For the last 30 years, the city of Chicago—from grassroots activists to local foundations to City Hall—has undertaken nothing less than the gut rehab of its public education system. Billions of dollars and untold hours of sweat equity from teachers, parents, principals and community leaders have been invested in the improvement of the Chicago Public Schools.
In the daily rough-and-tumble of the political and fiscal challenges faced by the district, it can be difficult to see the return on this massive collective investment. But the rehab effort is working, and today’s students are reaping real benefits. Hard data show the progress: improved test scores, more graduates and more college-goers.
Recently, new research from Sean Reardon, Professor of Poverty and Inequality in Education at Stanford University, shows that Chicago’s public elementary schools are helping students who start off behind in third grade nearly catch up to the national average by the end of eighth grade. This rate of learning outpaces what happens in 96 percent of all U.S. school districts: urban, rural and suburban. Such a remarkable achievement deserves careful attention, both to understand why it is happening and to discover what lessons could be applied elsewhere.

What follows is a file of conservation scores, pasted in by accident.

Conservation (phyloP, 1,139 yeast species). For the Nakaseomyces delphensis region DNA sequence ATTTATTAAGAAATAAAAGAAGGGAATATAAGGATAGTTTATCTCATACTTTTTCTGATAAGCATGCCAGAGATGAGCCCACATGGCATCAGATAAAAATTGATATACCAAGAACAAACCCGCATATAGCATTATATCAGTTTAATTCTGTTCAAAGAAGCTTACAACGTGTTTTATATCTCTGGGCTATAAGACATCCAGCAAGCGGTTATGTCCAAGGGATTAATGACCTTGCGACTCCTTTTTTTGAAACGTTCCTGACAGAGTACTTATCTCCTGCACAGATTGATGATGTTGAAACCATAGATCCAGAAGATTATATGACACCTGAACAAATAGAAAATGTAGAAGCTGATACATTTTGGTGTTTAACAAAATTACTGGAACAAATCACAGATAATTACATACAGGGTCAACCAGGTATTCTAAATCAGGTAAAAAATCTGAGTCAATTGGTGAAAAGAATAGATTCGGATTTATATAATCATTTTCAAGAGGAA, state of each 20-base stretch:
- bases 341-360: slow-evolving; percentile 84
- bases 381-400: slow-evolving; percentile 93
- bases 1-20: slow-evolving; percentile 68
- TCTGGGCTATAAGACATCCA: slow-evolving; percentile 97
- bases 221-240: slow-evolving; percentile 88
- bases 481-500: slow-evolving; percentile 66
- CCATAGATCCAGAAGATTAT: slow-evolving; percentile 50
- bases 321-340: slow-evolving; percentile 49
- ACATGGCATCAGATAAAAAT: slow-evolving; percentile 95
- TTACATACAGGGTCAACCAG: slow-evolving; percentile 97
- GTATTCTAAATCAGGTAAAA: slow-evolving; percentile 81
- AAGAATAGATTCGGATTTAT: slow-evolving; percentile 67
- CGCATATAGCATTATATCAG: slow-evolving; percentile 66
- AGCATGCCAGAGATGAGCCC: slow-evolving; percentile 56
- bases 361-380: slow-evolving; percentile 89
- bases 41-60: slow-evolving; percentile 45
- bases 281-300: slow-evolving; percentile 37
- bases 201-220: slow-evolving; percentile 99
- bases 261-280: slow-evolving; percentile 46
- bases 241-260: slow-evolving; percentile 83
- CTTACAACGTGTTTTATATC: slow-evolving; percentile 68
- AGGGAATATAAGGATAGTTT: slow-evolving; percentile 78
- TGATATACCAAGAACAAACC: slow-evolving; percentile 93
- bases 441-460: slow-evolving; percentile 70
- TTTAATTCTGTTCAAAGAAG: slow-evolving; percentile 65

Reardon’s new findings are not the only evidence of Chicago’s progress. Chicago elementary-school students are the main driver of Illinois’ test score gains on both the state achievement exams and the National Assessment of Educational Progress, a rigorous yet low-stakes test that shows how students compare across the United States. By 2017, Chicago’s high school graduation rate
Janice Jackson (Chicago Public Schools) at the CPS Forum
More of those graduates are starting college. According to an October 2017 report from the University of Chicago Consortium on School Research, a research-practice partnership that supports improvement in Chicago’s public schools, the share of Chicago Public Schools graduates enrolling in 4-year colleges and universities—44 percent—outpaces that of other urban districts, which range from 23 to 38 percent. Across the country, the 4-year college enrollment rate for students graduating from low-income high schools stands at 29 percent, far lower than college enrollment in CPS.